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W&M chemistry student awarded Goldwater Scholarship

  • Goldwater Scholar:
    Goldwater Scholar:  Christopher Travis ’19 was named a 2018 Goldwater Scholar by the Barry Goldwater Scholarship & Excellence in Education Foundation. He’s William & Mary’s latest Goldwater honoree, which recognizes sophomores and juniors in the U.S. who show significant promise to be research leaders in natural sciences, engineering and mathematics.  Photo by Stephen Salpukas
  • Honorable Mention:
    Honorable Mention:  Ruth Ann Beaver '20 was selected as an Honorable Mention by the Goldwater Foundation. Beaver is a physics major and plans obtain a Ph.D. in aerospace engineering.  Photo by Stephen Salpukas
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The Goldwater Foundation has announced that William & Mary student Christopher Travis ‘19 has been named a Goldwater Scholar. Ruth Ann Beaver ‘20 was also named an Honorable Mention.

The prestigious award, given annually to sophomores and juniors who intend to pursue careers in the natural sciences, mathematics and engineering, covers the cost of tuition, fees, books, and room and board up to a maximum of $7,500 per year.

The scholarship was established by Congress in 1986 to honor the work of Senator Barry Goldwater, who served in the U.S. Senate from the ‘50s through the ‘80s, and was the Republican presidential candidate in 1964.

Travis, a double major in chemistry and Computational and Applied Mathematics and Statistics, is one of 211 students nationwide to receive a scholarship from a pool of 1,280 natural sciences, mathematics, and engineering students. An additional 281 nominees were named Honorable Mentions.

"I am very excited and honored to receive this award," Travis said. "It’s a great testament to the caliber of undergraduate research at William & Mary."

Since the fall of his freshman year, Travis has conducted research in the biochemistry lab of Douglas Young, associate professor of chemistry at W&M, where he studies bioconjugations via unnatural amino acids, which can be developed into targeted cancer therapies. Last year, another of Young’s students, Zachary Nimmo ’18, was awarded a Goldwater for similar research. Young was named a 2017 Henry Dreyfus Teacher-Scholar by the Camille & Henry Dreyfus Foundation.

Chris is an outstanding student and well-deserving of this extremely prestigious award,” Young said. “Having him work in my research lab over the past three years has been a pleasure, and I look forward to following his impressive future career in the sciences.”

Following graduation, Travis would like to obtain a Ph.D. in chemical biology and plans to conduct research to develop novel chemical techniques to improve the diagnosis and treatment of diseases, including cancer.

“My goal is to establish a career conducting research in the field of chemical biology,” Travis wrote in his nomination paper. “I aim to develop chemical tools and techniques which can be applied to biological systems. Specifically, I hope to conduct research focused on the diagnosis and treatment of various diseases impacting the biological systems of humans.”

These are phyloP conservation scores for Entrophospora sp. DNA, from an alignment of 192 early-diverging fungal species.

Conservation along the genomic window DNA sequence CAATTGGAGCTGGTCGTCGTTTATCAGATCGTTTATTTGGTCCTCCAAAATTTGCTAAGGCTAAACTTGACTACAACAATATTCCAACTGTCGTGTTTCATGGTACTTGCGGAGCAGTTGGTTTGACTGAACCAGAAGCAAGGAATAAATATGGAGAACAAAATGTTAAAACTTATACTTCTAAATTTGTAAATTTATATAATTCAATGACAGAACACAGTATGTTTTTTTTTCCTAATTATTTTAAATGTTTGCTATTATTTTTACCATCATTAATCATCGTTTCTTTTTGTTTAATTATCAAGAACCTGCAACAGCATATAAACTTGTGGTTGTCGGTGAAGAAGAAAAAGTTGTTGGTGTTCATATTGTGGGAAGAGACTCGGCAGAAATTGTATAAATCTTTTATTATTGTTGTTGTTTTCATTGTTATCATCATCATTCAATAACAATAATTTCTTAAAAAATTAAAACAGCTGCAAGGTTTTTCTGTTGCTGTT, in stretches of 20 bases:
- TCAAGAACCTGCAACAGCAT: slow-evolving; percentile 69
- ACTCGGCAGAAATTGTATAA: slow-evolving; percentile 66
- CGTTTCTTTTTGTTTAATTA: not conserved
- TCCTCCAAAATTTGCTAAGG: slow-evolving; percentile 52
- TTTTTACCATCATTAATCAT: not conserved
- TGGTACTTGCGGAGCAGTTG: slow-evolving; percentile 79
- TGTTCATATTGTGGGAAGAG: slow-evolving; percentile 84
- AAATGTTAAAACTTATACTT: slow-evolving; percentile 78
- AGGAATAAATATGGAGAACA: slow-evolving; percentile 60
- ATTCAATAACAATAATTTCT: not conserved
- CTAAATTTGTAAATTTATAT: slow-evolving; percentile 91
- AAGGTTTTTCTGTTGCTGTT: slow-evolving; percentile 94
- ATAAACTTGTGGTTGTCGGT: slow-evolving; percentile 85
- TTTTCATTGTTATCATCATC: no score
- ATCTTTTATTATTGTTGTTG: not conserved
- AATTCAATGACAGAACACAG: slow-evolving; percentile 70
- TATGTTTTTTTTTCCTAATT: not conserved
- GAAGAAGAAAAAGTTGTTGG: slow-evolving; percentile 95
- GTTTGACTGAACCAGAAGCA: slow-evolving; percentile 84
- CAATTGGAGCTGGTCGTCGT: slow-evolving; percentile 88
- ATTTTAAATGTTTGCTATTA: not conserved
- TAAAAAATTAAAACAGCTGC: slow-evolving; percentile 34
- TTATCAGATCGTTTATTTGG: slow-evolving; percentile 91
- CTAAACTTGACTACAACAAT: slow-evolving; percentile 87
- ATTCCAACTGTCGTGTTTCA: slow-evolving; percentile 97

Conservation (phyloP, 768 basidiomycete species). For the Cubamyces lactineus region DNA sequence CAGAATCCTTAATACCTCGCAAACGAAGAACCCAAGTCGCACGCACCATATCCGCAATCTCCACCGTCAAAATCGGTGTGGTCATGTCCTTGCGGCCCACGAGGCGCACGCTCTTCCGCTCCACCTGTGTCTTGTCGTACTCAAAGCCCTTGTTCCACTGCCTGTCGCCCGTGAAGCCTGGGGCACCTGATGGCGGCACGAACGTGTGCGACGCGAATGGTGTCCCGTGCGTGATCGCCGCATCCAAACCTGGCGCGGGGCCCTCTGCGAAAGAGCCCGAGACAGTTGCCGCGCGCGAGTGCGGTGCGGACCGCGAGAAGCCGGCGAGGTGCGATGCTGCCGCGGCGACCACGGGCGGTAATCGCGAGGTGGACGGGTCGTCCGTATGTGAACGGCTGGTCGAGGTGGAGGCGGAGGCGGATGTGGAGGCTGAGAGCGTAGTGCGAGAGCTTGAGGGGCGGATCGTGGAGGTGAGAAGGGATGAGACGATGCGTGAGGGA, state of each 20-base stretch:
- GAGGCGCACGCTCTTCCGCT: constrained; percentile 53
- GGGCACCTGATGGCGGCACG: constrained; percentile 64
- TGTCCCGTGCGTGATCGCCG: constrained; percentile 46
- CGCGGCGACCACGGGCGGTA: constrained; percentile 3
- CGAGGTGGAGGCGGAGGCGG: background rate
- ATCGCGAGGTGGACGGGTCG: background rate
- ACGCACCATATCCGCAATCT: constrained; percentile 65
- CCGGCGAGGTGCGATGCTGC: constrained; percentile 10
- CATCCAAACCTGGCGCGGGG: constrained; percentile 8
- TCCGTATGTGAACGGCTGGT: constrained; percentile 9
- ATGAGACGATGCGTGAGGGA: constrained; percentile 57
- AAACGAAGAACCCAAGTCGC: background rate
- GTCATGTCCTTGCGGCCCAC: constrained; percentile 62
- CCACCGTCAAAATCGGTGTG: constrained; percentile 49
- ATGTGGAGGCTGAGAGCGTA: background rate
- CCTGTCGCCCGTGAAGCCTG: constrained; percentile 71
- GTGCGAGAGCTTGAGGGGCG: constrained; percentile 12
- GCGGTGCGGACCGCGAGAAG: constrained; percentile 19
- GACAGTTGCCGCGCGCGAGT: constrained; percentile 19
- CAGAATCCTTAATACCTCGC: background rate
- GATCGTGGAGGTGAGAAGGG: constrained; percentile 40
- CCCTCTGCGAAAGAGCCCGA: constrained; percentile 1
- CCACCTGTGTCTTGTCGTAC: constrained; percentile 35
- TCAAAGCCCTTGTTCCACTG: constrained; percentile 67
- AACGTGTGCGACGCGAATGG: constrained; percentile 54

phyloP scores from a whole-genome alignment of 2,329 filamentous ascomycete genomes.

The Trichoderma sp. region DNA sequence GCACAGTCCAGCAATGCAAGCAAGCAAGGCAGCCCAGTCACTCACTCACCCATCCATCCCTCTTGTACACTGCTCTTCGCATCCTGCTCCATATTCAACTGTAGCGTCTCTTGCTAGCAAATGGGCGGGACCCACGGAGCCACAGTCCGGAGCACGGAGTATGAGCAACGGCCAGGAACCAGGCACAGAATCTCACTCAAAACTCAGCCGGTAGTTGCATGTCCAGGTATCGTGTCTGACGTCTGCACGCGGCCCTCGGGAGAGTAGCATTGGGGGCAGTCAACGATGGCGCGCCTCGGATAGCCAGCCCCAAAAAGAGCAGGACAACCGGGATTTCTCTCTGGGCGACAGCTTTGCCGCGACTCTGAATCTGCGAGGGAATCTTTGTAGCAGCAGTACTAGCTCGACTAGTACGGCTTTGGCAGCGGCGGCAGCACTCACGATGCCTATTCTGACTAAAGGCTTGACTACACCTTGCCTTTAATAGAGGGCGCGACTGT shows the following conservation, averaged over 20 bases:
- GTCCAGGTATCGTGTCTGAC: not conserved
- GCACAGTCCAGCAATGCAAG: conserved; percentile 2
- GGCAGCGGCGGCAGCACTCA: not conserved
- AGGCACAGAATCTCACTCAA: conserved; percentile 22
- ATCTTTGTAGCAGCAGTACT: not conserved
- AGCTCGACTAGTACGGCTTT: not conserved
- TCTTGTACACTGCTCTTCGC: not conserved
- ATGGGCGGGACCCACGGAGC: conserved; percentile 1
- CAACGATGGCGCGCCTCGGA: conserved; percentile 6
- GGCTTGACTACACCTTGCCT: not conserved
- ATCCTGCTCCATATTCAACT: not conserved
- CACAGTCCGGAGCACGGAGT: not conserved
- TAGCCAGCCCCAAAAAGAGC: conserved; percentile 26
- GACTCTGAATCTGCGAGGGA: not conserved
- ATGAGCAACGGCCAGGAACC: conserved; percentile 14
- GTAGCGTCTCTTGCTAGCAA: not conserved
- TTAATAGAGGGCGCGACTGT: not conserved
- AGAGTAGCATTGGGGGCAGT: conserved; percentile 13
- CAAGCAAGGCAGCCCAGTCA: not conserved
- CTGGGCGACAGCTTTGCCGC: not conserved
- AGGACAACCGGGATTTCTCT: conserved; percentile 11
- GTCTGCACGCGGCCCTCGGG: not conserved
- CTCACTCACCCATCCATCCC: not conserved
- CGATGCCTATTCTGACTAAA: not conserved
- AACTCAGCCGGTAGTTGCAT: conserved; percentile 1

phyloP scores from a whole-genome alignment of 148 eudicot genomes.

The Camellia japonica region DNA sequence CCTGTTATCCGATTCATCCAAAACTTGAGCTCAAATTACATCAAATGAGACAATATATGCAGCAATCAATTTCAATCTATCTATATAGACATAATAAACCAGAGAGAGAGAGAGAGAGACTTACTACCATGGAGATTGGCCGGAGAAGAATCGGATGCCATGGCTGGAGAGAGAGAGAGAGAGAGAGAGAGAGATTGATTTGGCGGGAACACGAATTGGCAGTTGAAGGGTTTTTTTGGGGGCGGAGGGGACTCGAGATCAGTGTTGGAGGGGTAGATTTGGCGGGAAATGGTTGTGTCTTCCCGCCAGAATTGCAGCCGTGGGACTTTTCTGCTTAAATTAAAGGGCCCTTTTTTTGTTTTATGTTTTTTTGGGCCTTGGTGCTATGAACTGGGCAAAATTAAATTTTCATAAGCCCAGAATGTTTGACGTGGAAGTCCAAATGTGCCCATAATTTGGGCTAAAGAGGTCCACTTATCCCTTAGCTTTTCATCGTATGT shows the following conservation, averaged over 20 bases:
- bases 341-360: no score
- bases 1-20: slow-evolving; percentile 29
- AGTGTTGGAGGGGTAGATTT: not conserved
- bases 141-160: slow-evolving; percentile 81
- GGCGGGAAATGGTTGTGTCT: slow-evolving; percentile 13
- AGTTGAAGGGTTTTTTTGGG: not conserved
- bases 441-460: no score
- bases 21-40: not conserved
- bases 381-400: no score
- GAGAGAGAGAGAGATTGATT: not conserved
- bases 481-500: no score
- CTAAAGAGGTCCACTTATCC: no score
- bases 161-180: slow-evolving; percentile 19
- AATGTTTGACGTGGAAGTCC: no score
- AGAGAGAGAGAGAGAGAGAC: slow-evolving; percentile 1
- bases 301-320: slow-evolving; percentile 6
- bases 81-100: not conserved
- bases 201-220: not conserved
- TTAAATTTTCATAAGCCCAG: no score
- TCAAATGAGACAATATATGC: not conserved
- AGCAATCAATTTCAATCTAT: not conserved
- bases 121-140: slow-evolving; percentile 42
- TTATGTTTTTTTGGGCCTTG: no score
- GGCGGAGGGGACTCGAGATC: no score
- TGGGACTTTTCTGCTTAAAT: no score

The research interest is personal for Travis. One summer in middle school, he grew increasingly sick and doctors from multiple fields were unable to diagnose him. Eventually, he was diagnosed with Crohn’s disease, but finding an effective treatment was another hurdle. Doctors struggled to identify which areas of his gastrointestinal tract were being impacted by Crohn’s, and thus struggled to find an effective medication.

“Ever since this experience, I have been acutely aware of the difficulty of initially diagnosing and finding treatment for a disease,” Travis wrote. “When I came to William & Mary and learned of Dr. Young’s research to develop chemical labeling strategies with potential applications to cancer research, I was immediately reminded of my Crohn’s disease…From that moment, I recognized my desire to pursue a career in research, specifically in working to develop techniques that improve the ease of diagnosing patients with certain diseases, particularly autoimmune conditions such as Crohn’s disease.”  

Beaver is a physics major and plans obtain a Ph.D. in aerospace engineering. She hopes to one day design spacecraft and then transfer into teaching at the university or high school level. Her mentor is Tyler Meldrum, assistant professor of chemistry.

Each year, universities are allowed to nominate up to four students for the award. Since the award’s inception, W&M students have performed consistently well. Since 1989, when the scholarships were first awarded, William & Mary has had at least one Goldwater Scholar each year (with the exception of 2011).

“I am thrilled to see these exceptional students have been recognized by the Goldwater Foundation,” said Lindsey Love, W&M director of national scholarships. “William & Mary has an impressive track record with the Goldwater Scholarship and I’m excited to see that trend continue. These students are shining examples of what makes William & Mary a true research university.”